How to Personalize a Healthy Diet

Exerpt (see link)
It's easier than you think. Putting together a healthy diet with the right number of food group servings for your lifestyle will make a big difference in the way you feel, as well as your overall health.
  If you want to improve your overall health, one of the simplest, quickest, and most effective changes you can make is to improve the quality of your diet.  "Eating a healthful diet can help you feel energetic, lose weight or maintain a healthy weight, and boost your immune functioning — these effects are almost immediate," says Maria Adams, MS, MPH, RD, a registered dietitian in Marblehead, Mass. "Other long-term benefits include reducing your risk of certain cancers, avoiding obesity, and reducing your risk of diabetes.”

The Basics of a Healthy Diet
Improving the quality of your diet isn’t complicated. Take the needed steps to incorporate the following strategies. Of course, the sooner you start, the healthier you’ll feel, but you can go at your own pace:
  • Learn the basic principles of good nutrition. Adams says that people should first focus on consuming a diet that is based on whole grains, vegetables, and fruits. It is also important to include some low-fat dairy products, fish, lean meats, and healthful oils into your diet. Limit the amount of less-than-healthful foods you consume. "Try to keep foods that don't fit neatly into any these categories, such as processed snack foods and sweets, to a minimum," says Adams.
  • Make gradual changes. You don't have to overhaul your diet all at once. According to the U.S. Department of Agriculture (USDA) Center for Nutrition Policy and Promotion, taking small, gradual steps over time to improve your diet and lifestyle can do wonders for your overall health.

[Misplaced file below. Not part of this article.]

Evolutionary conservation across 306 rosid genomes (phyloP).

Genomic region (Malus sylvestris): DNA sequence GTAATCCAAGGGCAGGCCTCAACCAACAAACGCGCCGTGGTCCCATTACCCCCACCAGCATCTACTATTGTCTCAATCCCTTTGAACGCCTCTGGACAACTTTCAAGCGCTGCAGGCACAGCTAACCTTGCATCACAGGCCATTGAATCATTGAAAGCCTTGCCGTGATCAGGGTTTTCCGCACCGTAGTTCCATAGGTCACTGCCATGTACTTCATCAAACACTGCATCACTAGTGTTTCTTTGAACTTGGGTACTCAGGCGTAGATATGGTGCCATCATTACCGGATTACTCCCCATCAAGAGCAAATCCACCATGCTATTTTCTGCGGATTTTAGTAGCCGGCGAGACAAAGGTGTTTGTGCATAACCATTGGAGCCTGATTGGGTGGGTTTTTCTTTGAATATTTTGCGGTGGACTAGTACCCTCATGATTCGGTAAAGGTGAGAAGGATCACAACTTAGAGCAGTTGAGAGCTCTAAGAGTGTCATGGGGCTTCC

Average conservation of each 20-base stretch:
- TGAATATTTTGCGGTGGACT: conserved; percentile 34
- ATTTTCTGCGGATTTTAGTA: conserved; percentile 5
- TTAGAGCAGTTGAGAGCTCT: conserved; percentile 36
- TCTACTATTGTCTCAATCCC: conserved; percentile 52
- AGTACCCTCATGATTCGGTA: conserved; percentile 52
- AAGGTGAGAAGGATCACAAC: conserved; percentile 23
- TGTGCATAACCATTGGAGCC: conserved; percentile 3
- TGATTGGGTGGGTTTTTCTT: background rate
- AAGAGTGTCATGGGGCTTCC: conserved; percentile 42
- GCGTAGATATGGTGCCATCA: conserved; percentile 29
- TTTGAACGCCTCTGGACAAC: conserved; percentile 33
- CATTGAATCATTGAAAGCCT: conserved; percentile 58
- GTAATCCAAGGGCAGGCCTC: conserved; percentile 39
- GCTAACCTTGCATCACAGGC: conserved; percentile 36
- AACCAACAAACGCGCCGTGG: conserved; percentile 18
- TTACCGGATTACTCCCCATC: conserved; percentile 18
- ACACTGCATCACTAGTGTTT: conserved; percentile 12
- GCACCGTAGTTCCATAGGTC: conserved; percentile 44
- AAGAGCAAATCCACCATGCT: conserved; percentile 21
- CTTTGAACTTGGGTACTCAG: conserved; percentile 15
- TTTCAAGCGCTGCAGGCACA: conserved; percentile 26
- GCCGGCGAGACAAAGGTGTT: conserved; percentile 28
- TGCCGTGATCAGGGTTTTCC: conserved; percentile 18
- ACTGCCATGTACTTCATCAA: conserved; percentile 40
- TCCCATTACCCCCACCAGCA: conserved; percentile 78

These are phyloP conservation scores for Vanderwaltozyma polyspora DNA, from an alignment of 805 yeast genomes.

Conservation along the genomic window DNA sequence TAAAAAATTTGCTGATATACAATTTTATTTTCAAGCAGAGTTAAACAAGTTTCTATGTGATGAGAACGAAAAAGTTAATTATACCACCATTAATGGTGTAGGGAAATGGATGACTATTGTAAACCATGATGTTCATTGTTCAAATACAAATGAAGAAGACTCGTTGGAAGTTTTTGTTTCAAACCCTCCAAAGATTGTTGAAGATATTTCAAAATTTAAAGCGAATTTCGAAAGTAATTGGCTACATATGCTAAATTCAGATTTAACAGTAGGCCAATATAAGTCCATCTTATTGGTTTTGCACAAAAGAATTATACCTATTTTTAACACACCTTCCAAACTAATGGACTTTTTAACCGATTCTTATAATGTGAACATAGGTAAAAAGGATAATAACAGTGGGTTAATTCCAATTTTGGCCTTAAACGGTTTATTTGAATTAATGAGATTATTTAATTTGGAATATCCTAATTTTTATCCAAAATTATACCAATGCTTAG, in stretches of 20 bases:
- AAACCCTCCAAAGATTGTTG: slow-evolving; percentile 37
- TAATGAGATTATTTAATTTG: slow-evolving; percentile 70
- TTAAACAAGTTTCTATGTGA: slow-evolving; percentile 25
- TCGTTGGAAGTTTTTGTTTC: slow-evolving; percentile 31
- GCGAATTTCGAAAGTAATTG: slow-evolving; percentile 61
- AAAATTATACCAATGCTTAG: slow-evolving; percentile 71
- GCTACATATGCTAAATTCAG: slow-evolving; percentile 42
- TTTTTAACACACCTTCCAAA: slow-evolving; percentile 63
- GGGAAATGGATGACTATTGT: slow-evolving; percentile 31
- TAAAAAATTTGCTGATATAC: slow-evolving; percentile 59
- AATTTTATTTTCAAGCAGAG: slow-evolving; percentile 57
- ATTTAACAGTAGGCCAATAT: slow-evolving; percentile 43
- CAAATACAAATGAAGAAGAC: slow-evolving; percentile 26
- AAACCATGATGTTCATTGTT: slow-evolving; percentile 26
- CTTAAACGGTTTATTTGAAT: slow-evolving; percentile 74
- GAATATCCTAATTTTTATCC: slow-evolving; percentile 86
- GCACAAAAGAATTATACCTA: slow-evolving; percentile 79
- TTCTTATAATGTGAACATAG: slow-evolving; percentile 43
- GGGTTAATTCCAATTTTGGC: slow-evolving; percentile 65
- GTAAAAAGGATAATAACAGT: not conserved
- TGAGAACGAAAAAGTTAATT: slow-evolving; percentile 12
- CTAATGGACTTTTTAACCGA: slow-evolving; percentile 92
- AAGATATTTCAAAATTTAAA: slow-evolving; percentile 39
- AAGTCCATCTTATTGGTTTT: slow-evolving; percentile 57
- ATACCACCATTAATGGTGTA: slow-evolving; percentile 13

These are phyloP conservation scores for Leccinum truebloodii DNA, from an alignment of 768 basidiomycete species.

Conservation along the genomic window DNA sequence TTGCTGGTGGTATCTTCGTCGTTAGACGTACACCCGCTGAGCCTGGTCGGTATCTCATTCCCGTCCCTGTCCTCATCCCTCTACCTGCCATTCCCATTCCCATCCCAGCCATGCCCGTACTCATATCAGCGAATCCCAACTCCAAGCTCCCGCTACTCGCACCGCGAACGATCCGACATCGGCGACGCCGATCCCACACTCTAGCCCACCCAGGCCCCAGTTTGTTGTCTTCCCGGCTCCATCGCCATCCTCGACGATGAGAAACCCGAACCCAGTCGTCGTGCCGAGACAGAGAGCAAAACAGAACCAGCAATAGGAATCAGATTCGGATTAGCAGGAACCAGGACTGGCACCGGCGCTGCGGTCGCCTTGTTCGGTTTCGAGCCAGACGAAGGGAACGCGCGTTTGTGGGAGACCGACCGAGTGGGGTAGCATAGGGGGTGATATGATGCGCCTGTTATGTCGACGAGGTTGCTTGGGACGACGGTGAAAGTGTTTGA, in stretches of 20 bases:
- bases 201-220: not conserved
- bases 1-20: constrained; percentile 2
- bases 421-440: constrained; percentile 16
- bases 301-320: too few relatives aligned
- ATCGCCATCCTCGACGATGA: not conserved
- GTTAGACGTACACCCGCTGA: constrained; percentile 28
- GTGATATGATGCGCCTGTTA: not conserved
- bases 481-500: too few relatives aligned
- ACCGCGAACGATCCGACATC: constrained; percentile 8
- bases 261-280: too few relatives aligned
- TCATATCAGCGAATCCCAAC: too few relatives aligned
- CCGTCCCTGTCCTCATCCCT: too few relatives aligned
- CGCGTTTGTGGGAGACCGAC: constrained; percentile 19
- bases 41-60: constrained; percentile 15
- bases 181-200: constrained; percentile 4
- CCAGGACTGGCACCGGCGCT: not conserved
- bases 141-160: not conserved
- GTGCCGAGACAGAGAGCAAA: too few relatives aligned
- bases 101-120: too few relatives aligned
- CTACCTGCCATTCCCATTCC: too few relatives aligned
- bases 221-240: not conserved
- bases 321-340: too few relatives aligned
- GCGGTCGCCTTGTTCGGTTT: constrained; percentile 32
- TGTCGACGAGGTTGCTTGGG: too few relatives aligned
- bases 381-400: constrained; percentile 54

• Focus on variety. You should get a good mix of foods from the basic food groups — grains, vegetables, fruits, oils, milk, and meat and beans.
  • Eat the right number of servings for you. You can personalize the number of servings you need from each food group according to your age, gender, weight, height, and physical activity level with the USDA's MyPyramid Plan. This is an easy way to find out how much of each food group you should eat daily.
  • Think moderation. It is not necessary to deprive yourself of the foods you love, even if they aren't the most healthful. Instead, just limit foods that contain more added sugars and solid fats, and make sure the majority of the foods you eat are the healthful ones.
  • Limit processed foods.  "recommends staying away from foods that have lengthy ingredients labels, especially when you can't pronounce or have never heard of some of the ingredients."
  • Minimize white foods. Adams says that people should eat fewer "whites" — white bread, white pasta, and white rice — and instead select more whole-grain foods — whole wheat breads and pasta and brown rice, which are naturally more complete in nutrients and contain more fiber.
  • Load up on fruits and vegetables. "Try to include fruits and vegetables with every meal — yes, even breakfast," Adams says, but adds that because juice tends to be high in calories and less satisfying than whole fruit, you should limit juice drinking to eight ounces per day.
The general concepts of healthful eating are the same for everyone: Aim to consume a good mix of foods from each of the different food groups. You’ll feel great today and for many tomorrows to come.

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